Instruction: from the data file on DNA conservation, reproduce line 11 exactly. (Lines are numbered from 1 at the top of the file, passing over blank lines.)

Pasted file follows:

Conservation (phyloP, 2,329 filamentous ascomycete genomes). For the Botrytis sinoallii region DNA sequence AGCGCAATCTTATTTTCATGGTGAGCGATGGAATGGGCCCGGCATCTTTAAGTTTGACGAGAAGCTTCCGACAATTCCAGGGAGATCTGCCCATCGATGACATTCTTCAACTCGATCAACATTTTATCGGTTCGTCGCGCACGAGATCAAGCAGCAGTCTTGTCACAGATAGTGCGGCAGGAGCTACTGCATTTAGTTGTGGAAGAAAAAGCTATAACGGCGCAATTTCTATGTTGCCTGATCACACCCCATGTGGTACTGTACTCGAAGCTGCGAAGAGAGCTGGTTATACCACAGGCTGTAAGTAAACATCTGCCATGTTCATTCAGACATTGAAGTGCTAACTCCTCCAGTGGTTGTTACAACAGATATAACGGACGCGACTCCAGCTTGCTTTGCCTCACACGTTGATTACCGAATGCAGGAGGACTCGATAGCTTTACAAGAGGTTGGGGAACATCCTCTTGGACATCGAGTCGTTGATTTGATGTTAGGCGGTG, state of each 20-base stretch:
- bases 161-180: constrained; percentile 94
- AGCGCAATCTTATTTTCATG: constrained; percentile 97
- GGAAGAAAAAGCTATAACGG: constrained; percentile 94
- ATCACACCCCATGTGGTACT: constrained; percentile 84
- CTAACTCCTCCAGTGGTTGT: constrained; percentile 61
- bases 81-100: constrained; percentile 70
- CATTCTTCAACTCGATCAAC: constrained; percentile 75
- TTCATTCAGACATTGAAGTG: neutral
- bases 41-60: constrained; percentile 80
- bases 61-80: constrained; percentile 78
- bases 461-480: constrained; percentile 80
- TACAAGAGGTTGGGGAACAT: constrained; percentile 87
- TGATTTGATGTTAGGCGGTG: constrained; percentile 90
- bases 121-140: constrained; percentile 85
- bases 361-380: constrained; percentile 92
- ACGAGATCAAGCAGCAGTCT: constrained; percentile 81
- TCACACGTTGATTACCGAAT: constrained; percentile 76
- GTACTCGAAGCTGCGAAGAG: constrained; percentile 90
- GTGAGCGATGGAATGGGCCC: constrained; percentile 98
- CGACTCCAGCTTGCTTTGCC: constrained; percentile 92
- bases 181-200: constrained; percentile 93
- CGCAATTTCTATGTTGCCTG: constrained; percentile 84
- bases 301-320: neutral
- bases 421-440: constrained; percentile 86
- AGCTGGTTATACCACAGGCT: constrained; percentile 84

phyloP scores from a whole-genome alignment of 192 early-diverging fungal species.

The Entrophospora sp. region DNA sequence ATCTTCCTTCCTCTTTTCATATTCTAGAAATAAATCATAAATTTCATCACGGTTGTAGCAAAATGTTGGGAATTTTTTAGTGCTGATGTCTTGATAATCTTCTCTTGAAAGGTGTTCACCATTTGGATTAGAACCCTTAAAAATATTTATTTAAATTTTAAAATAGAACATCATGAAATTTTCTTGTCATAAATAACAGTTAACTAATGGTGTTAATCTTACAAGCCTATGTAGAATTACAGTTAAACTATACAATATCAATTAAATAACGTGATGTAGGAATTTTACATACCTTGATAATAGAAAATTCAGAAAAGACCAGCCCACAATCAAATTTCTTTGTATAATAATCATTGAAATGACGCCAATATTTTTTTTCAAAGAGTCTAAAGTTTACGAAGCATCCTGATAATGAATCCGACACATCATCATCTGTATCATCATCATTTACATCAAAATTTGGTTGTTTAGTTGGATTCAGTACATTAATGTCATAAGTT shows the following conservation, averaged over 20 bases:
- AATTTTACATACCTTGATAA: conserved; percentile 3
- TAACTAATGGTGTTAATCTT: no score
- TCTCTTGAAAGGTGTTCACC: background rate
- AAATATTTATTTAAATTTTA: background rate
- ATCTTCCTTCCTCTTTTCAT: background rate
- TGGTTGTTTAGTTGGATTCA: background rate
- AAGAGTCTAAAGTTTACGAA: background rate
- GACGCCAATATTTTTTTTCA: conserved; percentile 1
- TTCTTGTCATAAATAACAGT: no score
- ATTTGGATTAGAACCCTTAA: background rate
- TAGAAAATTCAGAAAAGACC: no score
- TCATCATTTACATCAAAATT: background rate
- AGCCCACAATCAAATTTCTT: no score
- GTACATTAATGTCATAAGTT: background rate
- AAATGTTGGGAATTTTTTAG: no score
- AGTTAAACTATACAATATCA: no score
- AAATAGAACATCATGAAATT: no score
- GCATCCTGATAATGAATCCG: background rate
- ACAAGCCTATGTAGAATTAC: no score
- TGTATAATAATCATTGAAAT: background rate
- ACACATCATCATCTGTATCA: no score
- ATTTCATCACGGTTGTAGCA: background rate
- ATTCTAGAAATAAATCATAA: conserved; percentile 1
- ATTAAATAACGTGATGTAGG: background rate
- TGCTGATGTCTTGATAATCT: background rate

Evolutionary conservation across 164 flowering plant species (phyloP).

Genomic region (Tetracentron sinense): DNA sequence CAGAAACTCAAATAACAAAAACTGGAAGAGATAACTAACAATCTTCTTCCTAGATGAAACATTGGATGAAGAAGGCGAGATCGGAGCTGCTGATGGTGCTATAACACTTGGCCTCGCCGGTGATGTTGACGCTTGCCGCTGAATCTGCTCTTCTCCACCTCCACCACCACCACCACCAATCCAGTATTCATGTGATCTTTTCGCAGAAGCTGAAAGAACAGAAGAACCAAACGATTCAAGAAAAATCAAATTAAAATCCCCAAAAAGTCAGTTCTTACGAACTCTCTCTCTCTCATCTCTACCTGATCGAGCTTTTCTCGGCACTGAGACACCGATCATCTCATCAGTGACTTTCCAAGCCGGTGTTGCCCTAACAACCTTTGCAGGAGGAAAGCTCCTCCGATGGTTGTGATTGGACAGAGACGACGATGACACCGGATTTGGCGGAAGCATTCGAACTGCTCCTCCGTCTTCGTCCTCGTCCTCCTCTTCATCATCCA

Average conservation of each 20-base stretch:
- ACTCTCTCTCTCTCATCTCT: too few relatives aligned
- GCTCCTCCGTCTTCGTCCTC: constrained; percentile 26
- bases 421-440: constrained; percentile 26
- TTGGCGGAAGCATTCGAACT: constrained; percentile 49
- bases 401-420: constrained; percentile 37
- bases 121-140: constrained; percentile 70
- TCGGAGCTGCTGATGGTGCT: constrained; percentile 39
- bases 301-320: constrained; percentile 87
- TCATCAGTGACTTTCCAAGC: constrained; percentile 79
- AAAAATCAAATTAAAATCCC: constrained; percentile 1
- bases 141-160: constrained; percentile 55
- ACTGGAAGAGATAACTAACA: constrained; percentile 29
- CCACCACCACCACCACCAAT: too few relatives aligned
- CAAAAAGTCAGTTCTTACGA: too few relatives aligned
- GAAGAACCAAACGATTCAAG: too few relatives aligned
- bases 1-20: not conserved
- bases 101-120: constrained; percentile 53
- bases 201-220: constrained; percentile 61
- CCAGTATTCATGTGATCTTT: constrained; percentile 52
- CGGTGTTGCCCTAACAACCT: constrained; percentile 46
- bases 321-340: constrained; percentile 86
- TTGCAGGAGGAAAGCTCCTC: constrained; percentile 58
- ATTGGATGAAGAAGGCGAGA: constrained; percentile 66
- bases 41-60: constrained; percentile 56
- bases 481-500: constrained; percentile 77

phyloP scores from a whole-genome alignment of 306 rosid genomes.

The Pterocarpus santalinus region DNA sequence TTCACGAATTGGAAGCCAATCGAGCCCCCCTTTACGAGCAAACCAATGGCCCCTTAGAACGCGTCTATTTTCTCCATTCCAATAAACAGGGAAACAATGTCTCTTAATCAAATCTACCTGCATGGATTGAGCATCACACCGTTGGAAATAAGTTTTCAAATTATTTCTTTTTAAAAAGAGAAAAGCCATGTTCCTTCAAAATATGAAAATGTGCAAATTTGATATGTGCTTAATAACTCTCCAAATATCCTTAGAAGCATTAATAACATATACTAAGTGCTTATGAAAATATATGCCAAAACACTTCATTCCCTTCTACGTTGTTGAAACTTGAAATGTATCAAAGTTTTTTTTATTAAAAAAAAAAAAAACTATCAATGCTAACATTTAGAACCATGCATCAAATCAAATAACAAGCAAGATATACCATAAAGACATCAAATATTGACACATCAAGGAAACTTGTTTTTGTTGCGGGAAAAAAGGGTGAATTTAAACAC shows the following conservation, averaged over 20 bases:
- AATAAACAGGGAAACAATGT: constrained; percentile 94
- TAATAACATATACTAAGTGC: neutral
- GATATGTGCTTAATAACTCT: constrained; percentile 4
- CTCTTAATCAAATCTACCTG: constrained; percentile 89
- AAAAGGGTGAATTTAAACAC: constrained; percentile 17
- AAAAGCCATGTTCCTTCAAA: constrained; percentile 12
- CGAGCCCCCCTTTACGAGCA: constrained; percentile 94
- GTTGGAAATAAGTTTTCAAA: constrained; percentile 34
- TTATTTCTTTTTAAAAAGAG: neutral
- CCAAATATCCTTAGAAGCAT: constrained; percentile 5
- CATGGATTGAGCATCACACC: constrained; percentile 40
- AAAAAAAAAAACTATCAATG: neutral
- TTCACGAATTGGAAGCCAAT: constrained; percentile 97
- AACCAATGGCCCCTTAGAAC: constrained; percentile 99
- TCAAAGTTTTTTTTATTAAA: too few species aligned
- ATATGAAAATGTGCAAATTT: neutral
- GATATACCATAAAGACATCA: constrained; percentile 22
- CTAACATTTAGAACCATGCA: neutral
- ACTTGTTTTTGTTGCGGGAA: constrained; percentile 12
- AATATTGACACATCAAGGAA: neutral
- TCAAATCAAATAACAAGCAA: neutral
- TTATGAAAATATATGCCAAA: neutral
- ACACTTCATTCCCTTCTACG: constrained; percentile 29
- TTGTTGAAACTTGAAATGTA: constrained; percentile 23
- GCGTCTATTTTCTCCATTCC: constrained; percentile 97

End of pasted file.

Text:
- bases 61-80: constrained; percentile 78